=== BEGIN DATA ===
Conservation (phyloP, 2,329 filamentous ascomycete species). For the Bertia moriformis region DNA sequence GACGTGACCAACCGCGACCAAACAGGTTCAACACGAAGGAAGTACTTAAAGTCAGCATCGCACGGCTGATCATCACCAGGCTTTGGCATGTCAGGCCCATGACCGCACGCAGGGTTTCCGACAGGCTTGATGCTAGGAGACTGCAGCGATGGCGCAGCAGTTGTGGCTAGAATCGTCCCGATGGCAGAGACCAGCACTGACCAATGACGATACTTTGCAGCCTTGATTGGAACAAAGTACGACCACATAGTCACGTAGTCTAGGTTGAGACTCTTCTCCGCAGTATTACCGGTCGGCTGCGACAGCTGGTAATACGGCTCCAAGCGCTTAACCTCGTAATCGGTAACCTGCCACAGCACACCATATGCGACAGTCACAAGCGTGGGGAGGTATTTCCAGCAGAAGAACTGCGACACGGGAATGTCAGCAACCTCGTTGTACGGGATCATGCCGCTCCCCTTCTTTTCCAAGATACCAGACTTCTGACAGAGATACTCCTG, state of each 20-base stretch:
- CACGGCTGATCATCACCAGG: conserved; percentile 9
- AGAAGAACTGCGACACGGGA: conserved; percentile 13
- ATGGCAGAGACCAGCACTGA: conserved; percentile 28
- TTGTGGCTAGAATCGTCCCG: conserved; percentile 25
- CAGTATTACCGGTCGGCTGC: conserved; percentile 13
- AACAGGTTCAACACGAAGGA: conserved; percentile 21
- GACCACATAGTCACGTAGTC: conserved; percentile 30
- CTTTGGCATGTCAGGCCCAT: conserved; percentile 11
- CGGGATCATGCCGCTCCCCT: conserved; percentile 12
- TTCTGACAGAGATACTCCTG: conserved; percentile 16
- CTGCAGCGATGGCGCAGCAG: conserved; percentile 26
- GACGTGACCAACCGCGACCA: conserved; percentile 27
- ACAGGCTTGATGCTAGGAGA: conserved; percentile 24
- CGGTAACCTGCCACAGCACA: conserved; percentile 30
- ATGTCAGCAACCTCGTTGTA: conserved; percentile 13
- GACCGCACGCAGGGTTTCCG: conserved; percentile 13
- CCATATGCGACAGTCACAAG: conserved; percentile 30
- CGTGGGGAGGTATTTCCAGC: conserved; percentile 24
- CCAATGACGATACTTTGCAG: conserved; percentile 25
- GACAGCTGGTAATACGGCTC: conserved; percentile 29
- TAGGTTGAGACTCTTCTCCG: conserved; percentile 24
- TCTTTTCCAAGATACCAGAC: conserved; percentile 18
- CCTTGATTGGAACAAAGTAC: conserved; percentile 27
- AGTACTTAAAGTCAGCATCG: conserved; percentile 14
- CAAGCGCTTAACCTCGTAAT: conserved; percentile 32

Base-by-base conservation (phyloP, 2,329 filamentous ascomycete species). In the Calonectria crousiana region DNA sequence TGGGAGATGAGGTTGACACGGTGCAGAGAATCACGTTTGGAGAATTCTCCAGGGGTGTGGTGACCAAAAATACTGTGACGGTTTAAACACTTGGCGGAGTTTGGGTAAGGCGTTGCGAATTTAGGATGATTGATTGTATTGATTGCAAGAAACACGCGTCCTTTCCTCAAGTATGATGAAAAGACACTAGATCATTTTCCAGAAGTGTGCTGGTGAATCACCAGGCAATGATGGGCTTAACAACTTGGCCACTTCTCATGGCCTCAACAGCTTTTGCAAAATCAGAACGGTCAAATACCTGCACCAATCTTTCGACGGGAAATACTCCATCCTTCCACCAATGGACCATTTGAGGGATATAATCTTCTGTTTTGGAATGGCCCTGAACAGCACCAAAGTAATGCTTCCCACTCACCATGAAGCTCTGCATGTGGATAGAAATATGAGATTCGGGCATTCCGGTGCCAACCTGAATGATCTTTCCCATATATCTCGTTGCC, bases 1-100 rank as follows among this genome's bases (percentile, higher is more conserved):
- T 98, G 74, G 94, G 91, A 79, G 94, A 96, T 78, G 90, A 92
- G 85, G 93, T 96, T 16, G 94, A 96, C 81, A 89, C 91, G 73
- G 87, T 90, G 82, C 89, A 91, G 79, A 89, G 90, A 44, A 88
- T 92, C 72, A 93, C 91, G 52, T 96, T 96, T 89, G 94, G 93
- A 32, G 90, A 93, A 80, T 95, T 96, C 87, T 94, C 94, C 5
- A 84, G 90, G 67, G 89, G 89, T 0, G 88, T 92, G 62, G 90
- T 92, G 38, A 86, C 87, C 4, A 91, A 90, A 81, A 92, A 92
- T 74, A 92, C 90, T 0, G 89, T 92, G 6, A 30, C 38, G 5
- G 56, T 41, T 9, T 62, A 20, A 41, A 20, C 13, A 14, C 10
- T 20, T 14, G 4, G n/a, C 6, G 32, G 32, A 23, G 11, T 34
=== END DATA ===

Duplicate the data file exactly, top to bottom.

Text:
Conservation (phyloP, 2,329 filamentous ascomycete species). For the Bertia moriformis region DNA sequence GACGTGACCAACCGCGACCAAACAGGTTCAACACGAAGGAAGTACTTAAAGTCAGCATCGCACGGCTGATCATCACCAGGCTTTGGCATGTCAGGCCCATGACCGCACGCAGGGTTTCCGACAGGCTTGATGCTAGGAGACTGCAGCGATGGCGCAGCAGTTGTGGCTAGAATCGTCCCGATGGCAGAGACCAGCACTGACCAATGACGATACTTTGCAGCCTTGATTGGAACAAAGTACGACCACATAGTCACGTAGTCTAGGTTGAGACTCTTCTCCGCAGTATTACCGGTCGGCTGCGACAGCTGGTAATACGGCTCCAAGCGCTTAACCTCGTAATCGGTAACCTGCCACAGCACACCATATGCGACAGTCACAAGCGTGGGGAGGTATTTCCAGCAGAAGAACTGCGACACGGGAATGTCAGCAACCTCGTTGTACGGGATCATGCCGCTCCCCTTCTTTTCCAAGATACCAGACTTCTGACAGAGATACTCCTG, state of each 20-base stretch:
- CACGGCTGATCATCACCAGG: conserved; percentile 9
- AGAAGAACTGCGACACGGGA: conserved; percentile 13
- ATGGCAGAGACCAGCACTGA: conserved; percentile 28
- TTGTGGCTAGAATCGTCCCG: conserved; percentile 25
- CAGTATTACCGGTCGGCTGC: conserved; percentile 13
- AACAGGTTCAACACGAAGGA: conserved; percentile 21
- GACCACATAGTCACGTAGTC: conserved; percentile 30
- CTTTGGCATGTCAGGCCCAT: conserved; percentile 11
- CGGGATCATGCCGCTCCCCT: conserved; percentile 12
- TTCTGACAGAGATACTCCTG: conserved; percentile 16
- CTGCAGCGATGGCGCAGCAG: conserved; percentile 26
- GACGTGACCAACCGCGACCA: conserved; percentile 27
- ACAGGCTTGATGCTAGGAGA: conserved; percentile 24
- CGGTAACCTGCCACAGCACA: conserved; percentile 30
- ATGTCAGCAACCTCGTTGTA: conserved; percentile 13
- GACCGCACGCAGGGTTTCCG: conserved; percentile 13
- CCATATGCGACAGTCACAAG: conserved; percentile 30
- CGTGGGGAGGTATTTCCAGC: conserved; percentile 24
- CCAATGACGATACTTTGCAG: conserved; percentile 25
- GACAGCTGGTAATACGGCTC: conserved; percentile 29
- TAGGTTGAGACTCTTCTCCG: conserved; percentile 24
- TCTTTTCCAAGATACCAGAC: conserved; percentile 18
- CCTTGATTGGAACAAAGTAC: conserved; percentile 27
- AGTACTTAAAGTCAGCATCG: conserved; percentile 14
- CAAGCGCTTAACCTCGTAAT: conserved; percentile 32

Base-by-base conservation (phyloP, 2,329 filamentous ascomycete species). In the Calonectria crousiana region DNA sequence TGGGAGATGAGGTTGACACGGTGCAGAGAATCACGTTTGGAGAATTCTCCAGGGGTGTGGTGACCAAAAATACTGTGACGGTTTAAACACTTGGCGGAGTTTGGGTAAGGCGTTGCGAATTTAGGATGATTGATTGTATTGATTGCAAGAAACACGCGTCCTTTCCTCAAGTATGATGAAAAGACACTAGATCATTTTCCAGAAGTGTGCTGGTGAATCACCAGGCAATGATGGGCTTAACAACTTGGCCACTTCTCATGGCCTCAACAGCTTTTGCAAAATCAGAACGGTCAAATACCTGCACCAATCTTTCGACGGGAAATACTCCATCCTTCCACCAATGGACCATTTGAGGGATATAATCTTCTGTTTTGGAATGGCCCTGAACAGCACCAAAGTAATGCTTCCCACTCACCATGAAGCTCTGCATGTGGATAGAAATATGAGATTCGGGCATTCCGGTGCCAACCTGAATGATCTTTCCCATATATCTCGTTGCC, bases 1-100 rank as follows among this genome's bases (percentile, higher is more conserved):
- T 98, G 74, G 94, G 91, A 79, G 94, A 96, T 78, G 90, A 92
- G 85, G 93, T 96, T 16, G 94, A 96, C 81, A 89, C 91, G 73
- G 87, T 90, G 82, C 89, A 91, G 79, A 89, G 90, A 44, A 88
- T 92, C 72, A 93, C 91, G 52, T 96, T 96, T 89, G 94, G 93
- A 32, G 90, A 93, A 80, T 95, T 96, C 87, T 94, C 94, C 5
- A 84, G 90, G 67, G 89, G 89, T 0, G 88, T 92, G 62, G 90
- T 92, G 38, A 86, C 87, C 4, A 91, A 90, A 81, A 92, A 92
- T 74, A 92, C 90, T 0, G 89, T 92, G 6, A 30, C 38, G 5
- G 56, T 41, T 9, T 62, A 20, A 41, A 20, C 13, A 14, C 10
- T 20, T 14, G 4, G n/a, C 6, G 32, G 32, A 23, G 11, T 34